I have recently finished reading Hunters and Gatherers, a (quite good) novel written and set in 1991, which includes the following plot elements:
1) A door-to-door saleswoman pitches (hardcopy) encyclopedias to customers who eagerly seek easy access to vast quantities of information.
2) A man is eager to read an obscure novel he’s heard about, so he scours used book stores, hoping to find a copy. In the meantime, he’s not sure what the novel is about, and has no way to find out.
3) A comedian stores his collection of jokes on notecards, filling two rooms worth of file cabinets.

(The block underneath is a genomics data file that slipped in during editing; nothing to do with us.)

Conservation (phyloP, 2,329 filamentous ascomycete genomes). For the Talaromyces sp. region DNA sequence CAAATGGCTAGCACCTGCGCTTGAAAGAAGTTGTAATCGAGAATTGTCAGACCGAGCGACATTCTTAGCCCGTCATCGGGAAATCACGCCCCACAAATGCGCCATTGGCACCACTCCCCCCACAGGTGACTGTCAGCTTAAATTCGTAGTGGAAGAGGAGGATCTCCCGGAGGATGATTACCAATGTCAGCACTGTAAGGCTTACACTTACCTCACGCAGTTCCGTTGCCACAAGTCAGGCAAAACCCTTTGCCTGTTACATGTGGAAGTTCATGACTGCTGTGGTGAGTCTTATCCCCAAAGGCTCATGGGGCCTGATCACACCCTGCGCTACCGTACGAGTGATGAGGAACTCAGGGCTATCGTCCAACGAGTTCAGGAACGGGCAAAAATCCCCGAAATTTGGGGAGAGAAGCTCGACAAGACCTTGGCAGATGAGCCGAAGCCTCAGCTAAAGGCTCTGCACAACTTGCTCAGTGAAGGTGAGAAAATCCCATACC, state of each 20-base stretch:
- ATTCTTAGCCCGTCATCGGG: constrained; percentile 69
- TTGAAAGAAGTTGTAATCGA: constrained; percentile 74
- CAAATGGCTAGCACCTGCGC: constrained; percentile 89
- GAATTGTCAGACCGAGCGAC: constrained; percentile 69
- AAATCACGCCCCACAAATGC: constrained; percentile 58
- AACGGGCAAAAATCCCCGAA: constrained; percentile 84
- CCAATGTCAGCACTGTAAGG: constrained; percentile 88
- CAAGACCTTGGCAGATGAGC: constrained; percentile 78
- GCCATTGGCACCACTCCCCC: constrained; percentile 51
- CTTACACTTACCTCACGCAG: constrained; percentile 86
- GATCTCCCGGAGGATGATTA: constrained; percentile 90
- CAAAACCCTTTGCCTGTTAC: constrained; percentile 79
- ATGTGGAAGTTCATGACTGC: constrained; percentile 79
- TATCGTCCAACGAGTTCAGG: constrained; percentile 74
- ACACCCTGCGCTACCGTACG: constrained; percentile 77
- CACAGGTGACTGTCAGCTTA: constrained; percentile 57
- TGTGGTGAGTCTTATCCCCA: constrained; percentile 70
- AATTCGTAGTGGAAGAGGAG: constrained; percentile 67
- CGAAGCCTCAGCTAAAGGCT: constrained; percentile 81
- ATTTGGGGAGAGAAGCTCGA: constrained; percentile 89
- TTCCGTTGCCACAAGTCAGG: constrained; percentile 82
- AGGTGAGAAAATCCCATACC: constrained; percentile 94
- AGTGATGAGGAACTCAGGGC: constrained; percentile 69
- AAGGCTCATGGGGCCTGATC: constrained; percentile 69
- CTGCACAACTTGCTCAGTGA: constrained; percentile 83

4) A collector of sound effects stores her collection on cassette tapes, and has no cost-effective way to create backups.
5) A man is unable to stay in close contact with his (adult) children, because long distance calling rates are prohibitively high.
The next time some Luddite tries to tell me that living standards haven’t improved in the past couple of decades, I think I’ll hand him a copy of this book.
Either that or I’ll sit him down to watch nearly any movie made in the twentieth century. Choose one at random and the chances are pretty good that a single cellphone could have resolved all the characters’ troubles in about a minute.
(Hat tip to the perspicacious Nathan Mehl for the movie/cellphone observation, and for his permission to steal it.)